The Interconnect Gondola. An eight-passenger, high-speed two-way gondola from the base of the existing Silverlode Lift at Park City to the Flatiron Lift at Canyons. The gondola will also have an unload at the top of Pine Cone Ridge to allow skiers and riders the opportunity to ski into Thaynes Canyons at Park City via gated ski access or to the Iron Mountain area at Canyons through new trails that will be created from Pine Cone Ridge. 

Upgrade of King Con and Motherlode Lifts at Park City. The King Con  Lift will be upgraded from a four-person to a six-person, high-speed detachable chairlift. The Motherlode Lift will be upgraded from a fixed-grip triple to a four-person, high-speed detachable chairlift. 

New Snow Hut Restaurant, Upgrades to Summit House Restaurant at Park City and Expansion of Red Pine Lodge Restaurant at Canyons. The plan calls for building a completely new Snow Hut restaurant at the base of the Silverlode Lift and next to the Park City terminal for the Interconnect Gondola, with 500 indoor seats and a top-of-the-line kitchen and culinary experience. The plan also includes an upgrade to the "scramble" area inside the Summit House restaurant to improve the flow of diners and increase seats. At Canyons, the Red Pine Restaurant will be renovated to accommodate an additional 250 indoor seats. 

Snowmaking and Other Improvements. The plan features additional snowmaking on two trails in the Iron Mountain area of Canyons which will become increasingly central ski terrain given its proximity to the Interconnect Gondola. The plan also includes almost $5 million of "catch up" maintenance and upgrades at Park City, given the lack of spending at the resort over the past few years.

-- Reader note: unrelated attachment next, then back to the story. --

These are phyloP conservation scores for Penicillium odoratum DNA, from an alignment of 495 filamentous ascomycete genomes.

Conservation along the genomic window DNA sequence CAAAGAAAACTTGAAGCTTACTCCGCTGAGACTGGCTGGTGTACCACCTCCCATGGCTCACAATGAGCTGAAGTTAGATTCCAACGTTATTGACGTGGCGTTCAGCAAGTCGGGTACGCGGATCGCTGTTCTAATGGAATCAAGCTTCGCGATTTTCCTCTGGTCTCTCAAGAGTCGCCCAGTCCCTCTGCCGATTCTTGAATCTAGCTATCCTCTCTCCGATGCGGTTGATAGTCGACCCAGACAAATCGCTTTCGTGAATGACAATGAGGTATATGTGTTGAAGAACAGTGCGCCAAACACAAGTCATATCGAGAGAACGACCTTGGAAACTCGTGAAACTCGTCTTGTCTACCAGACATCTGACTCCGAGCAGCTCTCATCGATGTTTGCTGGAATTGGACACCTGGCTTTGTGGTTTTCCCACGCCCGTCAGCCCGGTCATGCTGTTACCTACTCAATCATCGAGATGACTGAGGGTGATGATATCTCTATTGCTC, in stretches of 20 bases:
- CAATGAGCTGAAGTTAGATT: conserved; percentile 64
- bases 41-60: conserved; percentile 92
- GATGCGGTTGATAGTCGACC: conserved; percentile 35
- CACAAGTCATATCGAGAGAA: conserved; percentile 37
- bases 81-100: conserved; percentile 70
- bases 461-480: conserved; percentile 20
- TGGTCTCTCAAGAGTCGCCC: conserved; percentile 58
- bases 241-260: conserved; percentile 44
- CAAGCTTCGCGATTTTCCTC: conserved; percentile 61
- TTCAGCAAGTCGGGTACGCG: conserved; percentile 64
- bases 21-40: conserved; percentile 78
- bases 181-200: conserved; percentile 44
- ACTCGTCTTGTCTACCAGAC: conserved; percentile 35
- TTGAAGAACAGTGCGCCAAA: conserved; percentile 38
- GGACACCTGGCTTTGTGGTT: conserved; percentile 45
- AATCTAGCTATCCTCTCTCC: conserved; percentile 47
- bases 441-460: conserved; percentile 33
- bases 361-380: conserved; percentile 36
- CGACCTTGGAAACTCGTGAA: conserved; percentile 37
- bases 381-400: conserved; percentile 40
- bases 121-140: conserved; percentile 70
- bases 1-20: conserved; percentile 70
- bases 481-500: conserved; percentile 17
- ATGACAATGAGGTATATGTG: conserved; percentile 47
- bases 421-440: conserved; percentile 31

"This comprehensive capital plan for Park City and Canyons is one of the most ambitious and impactful plans undertaken at any resort in industry history, transforming the experience at both resorts and creating the largest single ski resort in the U.S. with more than 7,300 acres of skiable terrain," said Blaise Carrig, president of the mountain division for Vail Resorts. He added, "The improvements offer skiers and riders more terrain and upgraded lifts to enhance the guest experience and reduce crowding and lift lines, new and upgraded restaurants, more snowmaking and an overall ‘touching up’ of all aspects of the resorts. The plan was based on feedback from guests and the local community as well as discussions with the senior operating teams at the two resorts. We look forward to continuing to work with the county and the city and are hopeful we can bring this plan to life for the 2015-2016 ski season."


In the News

In the News

Deer Valley Purchases Solitude

DEER VALLEY RESORT, PARK CITY, UTAH (October 3, 2014) – Deer Valley Resort has entered into an agreement to purchase Solitude Mountain Resort and will begin operating the resort on May 1, 2015.

“Solitude is an incredible resort and provided a huge opportunity for us to expand our offerings right here in Utah,” said Bob Wheaton, president and general manager of Deer Valley Resort. “Solitude is in unique position with their widely varied terrain that attracts both local and destination skiers. We are ecstatic to be able to add the resort to the Deer Valley® family.”

“The DeSeelhorst family has enjoyed being a part of Solitude’s history for almost 40 years. We are proud of what we have been able to accomplish at the resort and in our mountain community,” said Dave DeSeelhorst, owner and general manager of Solitude Mountain Resort. “We feel very fortunate for the opportunity to have worked with so many amazing people in our industry and most importantly being able to work with our incredible staff at Solitude over the years. It is exciting to pass on this unique and beautiful resort to one of the best resort operators in the country, Deer Valley.”